Recently, I wrote a short piece titled, “Is the JET Program right for you?” This was a short article, just intended as a very brief primer on the JET Program, based mostly on my own experiences and the experiences of other JETs I’ve personally known. Some of the comments on that piece questioned the validity of the JET Program and it got me thinking—is the JET Program really necessary for Japan?
As the official website states, JET “aims to promote grassroots internationalization at the local level by inviting young overseas graduates to assist in international exchange and foreign language education in local governments, boards of education and elementary, junior and senior high schools throughout Japan. It seeks to foster ties between Japanese citizens (mainly youth) and JET participants at the person-to-person level.”
Over the years, especially in recent times, the JET Program has fallen under criticism. One of the major critiques is that the English level of Japanese has not improved much since the JET Program began in 1987, and this is true. But this is a larger problem with English education in Japan as a whole. The JET Program is also quite expensive to maintain—over four thousand participants who make over three million yen a year and may also receive housing and transportation subsidies, as well as their airfare to and from Japan at the beginning and end of their stays. There are some problems with the JET Program and reforms that can be implemented.
For starters, the aim is quite broad. Promoting grassroots internationalization at the local level certainly sounds great, but what exactly does that mean? And how will this grassroots internationalization be implemented? While many JETs participate in community events, run English clubs or English conversation classes outside of their regular work duties, this isn’t true of all. There are some JETs who become very involved in their communities and become quite proficient in Japanese, but there are also others who rarely interact with the locals outside of work duties.
Another issue is the teaching of English itself. As I stated in my previous article, JETs who work as assistant language teachers (ALTs) can have a variety of different classroom experiences. Japanese teachers of English (JTEs) are across the spectrum on ALTs—some love working with ALTs, some have little use for them, and some would like to use ALTs more in class, but don’t know how. English instruction has expanded to elementary schools as well, but without much thought given to properly preparing the teachers for it. Sometimes, the instruction falls to the homeroom teacher who frequently won’t know much more English than the students or it falls to the ALT. And while there are some ALTs who may have had teacher training in university or in previous careers, it’s by no means a pre-requisite for the program.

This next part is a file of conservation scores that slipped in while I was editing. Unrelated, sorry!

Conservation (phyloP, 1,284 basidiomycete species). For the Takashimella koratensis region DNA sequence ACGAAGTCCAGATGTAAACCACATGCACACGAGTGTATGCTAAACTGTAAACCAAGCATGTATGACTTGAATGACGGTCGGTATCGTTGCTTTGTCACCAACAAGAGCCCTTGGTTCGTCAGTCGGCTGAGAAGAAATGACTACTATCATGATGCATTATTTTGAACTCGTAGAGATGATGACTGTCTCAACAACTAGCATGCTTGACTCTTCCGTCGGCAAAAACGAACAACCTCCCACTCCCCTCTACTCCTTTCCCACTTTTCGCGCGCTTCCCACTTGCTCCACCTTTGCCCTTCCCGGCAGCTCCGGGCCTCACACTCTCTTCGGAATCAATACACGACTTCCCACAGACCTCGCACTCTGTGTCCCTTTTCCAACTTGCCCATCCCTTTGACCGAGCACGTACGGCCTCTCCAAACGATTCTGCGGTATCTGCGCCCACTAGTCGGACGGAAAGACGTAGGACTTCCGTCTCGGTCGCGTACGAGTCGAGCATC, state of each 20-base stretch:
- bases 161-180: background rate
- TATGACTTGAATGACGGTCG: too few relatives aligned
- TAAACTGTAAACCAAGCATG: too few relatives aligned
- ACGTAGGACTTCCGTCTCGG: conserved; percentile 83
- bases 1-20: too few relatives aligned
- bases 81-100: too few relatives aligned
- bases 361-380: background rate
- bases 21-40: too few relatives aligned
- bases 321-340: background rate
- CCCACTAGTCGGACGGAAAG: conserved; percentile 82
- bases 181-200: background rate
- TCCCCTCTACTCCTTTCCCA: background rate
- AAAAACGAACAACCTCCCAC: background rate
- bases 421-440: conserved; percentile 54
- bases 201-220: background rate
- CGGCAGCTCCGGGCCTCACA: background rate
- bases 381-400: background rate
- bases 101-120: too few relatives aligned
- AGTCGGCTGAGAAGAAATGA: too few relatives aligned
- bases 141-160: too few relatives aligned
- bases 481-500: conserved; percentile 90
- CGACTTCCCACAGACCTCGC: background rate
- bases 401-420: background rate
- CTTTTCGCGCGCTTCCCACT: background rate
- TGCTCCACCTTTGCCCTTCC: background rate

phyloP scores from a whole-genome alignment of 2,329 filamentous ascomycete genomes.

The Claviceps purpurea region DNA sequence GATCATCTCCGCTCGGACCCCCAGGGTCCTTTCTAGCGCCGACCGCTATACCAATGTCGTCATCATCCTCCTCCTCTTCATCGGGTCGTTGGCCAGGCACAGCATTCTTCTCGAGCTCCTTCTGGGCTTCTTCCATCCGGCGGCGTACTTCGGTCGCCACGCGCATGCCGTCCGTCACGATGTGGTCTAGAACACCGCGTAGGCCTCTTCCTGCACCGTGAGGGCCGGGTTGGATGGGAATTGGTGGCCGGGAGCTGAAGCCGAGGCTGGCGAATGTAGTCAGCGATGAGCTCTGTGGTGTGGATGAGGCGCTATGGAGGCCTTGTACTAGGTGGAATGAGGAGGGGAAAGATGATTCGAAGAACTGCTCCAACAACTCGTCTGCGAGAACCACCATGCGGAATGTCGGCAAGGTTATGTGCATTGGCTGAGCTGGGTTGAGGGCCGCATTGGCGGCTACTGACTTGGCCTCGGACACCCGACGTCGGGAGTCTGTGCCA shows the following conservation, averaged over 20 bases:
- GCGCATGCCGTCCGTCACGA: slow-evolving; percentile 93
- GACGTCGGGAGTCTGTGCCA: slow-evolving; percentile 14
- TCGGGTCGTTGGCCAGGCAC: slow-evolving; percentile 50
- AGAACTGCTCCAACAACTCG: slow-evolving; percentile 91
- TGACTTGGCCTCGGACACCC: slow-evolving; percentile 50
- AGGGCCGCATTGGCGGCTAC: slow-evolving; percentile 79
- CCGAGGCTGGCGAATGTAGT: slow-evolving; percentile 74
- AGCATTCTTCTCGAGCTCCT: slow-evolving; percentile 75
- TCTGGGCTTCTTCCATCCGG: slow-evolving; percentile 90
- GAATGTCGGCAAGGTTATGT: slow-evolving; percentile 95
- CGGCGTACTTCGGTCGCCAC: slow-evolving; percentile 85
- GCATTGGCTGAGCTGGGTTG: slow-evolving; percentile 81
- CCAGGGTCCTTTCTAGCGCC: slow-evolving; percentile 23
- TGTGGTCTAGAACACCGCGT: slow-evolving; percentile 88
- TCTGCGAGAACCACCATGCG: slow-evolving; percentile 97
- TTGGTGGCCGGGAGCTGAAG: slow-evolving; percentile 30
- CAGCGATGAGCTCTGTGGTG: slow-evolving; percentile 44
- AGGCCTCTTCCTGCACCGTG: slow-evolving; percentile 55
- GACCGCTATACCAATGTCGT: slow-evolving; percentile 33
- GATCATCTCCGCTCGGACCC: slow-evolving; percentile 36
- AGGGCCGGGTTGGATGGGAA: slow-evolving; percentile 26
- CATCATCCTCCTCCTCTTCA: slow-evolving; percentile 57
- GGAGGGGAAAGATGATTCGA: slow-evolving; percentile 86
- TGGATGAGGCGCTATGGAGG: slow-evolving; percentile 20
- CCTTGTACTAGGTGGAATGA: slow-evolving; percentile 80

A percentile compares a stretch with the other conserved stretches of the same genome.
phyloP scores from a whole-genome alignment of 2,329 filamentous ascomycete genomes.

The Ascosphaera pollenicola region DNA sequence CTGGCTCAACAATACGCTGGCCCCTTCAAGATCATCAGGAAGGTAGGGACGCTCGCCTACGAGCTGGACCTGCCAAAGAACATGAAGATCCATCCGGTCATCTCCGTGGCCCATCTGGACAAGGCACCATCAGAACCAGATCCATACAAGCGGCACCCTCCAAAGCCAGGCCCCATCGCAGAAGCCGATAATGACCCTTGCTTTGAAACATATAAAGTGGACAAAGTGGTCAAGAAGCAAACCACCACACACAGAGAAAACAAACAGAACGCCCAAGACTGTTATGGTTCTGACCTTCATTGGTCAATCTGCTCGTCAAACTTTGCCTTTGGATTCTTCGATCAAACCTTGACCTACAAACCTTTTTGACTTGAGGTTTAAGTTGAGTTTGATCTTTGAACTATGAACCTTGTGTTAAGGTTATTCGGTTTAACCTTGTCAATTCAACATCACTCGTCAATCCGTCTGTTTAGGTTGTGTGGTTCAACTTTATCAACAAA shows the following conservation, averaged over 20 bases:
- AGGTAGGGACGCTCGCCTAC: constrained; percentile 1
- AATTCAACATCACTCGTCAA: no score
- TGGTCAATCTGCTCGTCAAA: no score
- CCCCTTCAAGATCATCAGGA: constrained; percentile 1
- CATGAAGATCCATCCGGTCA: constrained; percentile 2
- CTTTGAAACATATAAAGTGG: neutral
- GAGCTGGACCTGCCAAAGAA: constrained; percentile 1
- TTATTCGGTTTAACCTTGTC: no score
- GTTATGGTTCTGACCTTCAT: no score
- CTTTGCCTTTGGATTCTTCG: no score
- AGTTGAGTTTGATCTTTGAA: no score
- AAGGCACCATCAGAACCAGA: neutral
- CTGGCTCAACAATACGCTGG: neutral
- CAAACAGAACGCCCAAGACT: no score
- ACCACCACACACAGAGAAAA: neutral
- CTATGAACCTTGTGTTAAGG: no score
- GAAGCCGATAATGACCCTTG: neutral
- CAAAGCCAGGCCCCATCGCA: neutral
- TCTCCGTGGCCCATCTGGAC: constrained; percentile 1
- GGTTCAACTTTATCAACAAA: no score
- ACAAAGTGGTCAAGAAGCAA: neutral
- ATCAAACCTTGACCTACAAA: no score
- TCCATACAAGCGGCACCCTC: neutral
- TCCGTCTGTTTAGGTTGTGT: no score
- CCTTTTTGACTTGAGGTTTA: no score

The root of these problems comes down to one of JET’s famed acronyms, ESID—Every Situation Is Different. The more one thinks about ESID, the more it seems like a crutch. If the schools don’t know what to do with the ALT and the ALT isn’t trained to perform properly, then naturally there will be problems. The JET Program has made some strides recently, such as by offering grants for ALTs who wish to get certified in an online TESOL course. But more could certainly be done. New ALTs arrive in late July and early August, and after two or three days of orientation in Tokyo, head to their host prefectures and cities. The students, however, are on summer vacation until the beginning of September. So for these ALTs, their first experiences in Japan usually consists of “office days,” where they go to their local board of education or their base school and sit at a desk from 8:30 in the morning until 4:15 in the afternoon and have nothing to do. There may be some local activities or English camps that they’re asked to participate in, but these can vary a lot based on location and based on contracting organization. There are some contracting organizations that won’t allow an ALT to participate in outside English camps or speech contests, even if they don’t administer any. Perhaps that two or three day orientation should be two or three weeks of TESOL instruction. Now, of course there are a whole host of issues involved with that, such as where would the instruction take place, how would it be paid for, would it be handled by CLAIR or by the contracting organizations, but it’s one suggestion. Perhaps this could be simplified by changing the requirements for JET and mandating that prospective ALTs have some training.
Another would be to have clear guidelines for the ALTs duties. Should it be mandated that they teach a community class or English club, how are they to be utilized in class, what is the role of the JTE and the ALT, etc. There needs to be more direction from the program as a whole and if Japan really wants to utilize native English speakers in the classroom, then both the JET Program and the method of English instruction should be reformed so that native English speakers can be utilized effectively.
I don’t mean this as an attack on the JET Program or its participants. The program is well-intentioned and its participants are more often than not very great people who want to live up to the aims of JET. But what I do know is that if Japan wants to improve the English ability of its citizens as well as help them develop good relationships with the rest of the world, it will take more than dropping recent graduates from English-speaking countries into the middle of the country.